Melodic Figures — Points for Review

  • Melody is made of groups of notes, not individual notes.
  • We call those groups melodic figures. (Elsewhere, “figure” is a
    catch-all term.)
  • Melodic figures line up with beats.
  • Unlike motives, which have unique profiles, melodic figures are generic.
  • The fact that figures are generic is an advantage: you can use them to create anything you want.
  • Even so, figures have aspects that set them apart from other figures.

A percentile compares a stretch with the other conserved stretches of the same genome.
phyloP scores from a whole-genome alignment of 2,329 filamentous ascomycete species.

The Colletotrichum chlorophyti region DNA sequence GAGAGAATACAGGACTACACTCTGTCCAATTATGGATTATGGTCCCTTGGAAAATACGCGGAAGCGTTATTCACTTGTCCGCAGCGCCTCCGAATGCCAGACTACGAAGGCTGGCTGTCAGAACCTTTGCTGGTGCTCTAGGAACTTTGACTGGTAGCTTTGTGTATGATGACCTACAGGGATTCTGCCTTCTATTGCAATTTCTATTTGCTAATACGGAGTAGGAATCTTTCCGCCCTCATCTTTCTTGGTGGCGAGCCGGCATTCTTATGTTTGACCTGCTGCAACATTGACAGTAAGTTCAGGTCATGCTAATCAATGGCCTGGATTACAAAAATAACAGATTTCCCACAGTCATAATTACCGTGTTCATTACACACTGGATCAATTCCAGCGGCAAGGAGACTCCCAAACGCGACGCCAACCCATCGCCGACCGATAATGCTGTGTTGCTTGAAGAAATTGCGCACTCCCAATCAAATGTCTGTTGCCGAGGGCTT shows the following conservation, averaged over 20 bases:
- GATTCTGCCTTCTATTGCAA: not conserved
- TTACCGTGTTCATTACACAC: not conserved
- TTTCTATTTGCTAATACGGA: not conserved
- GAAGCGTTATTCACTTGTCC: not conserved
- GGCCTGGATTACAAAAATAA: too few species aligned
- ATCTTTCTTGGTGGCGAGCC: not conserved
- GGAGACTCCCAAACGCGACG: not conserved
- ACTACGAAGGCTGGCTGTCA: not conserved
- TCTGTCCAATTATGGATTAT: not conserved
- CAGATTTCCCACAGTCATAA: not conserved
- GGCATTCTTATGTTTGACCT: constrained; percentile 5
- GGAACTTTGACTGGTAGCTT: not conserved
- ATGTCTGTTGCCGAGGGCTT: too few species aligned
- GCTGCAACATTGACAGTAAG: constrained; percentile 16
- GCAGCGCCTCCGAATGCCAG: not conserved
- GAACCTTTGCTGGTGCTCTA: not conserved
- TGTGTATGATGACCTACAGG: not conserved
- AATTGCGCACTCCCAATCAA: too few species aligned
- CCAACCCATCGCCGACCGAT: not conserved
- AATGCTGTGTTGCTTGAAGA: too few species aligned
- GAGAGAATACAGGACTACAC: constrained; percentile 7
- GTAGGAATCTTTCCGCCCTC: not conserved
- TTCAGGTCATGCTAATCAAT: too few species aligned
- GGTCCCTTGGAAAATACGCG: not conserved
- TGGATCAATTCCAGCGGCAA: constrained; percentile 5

• There are only three types of figures: scale figures, neighbor figures, and arpeggio figures.
  • We don’t compose figures, we combine “pre-existing” figures to make something new. (The same applies to words and sentences.)
  • Musicians learn figures the same way we learn language: intuitively, by ear.
  • Learning about figures is a powerful way to start thinking more intuitively about music.
  • A great way to learn about melody is to switch out one figure for another and hear the difference.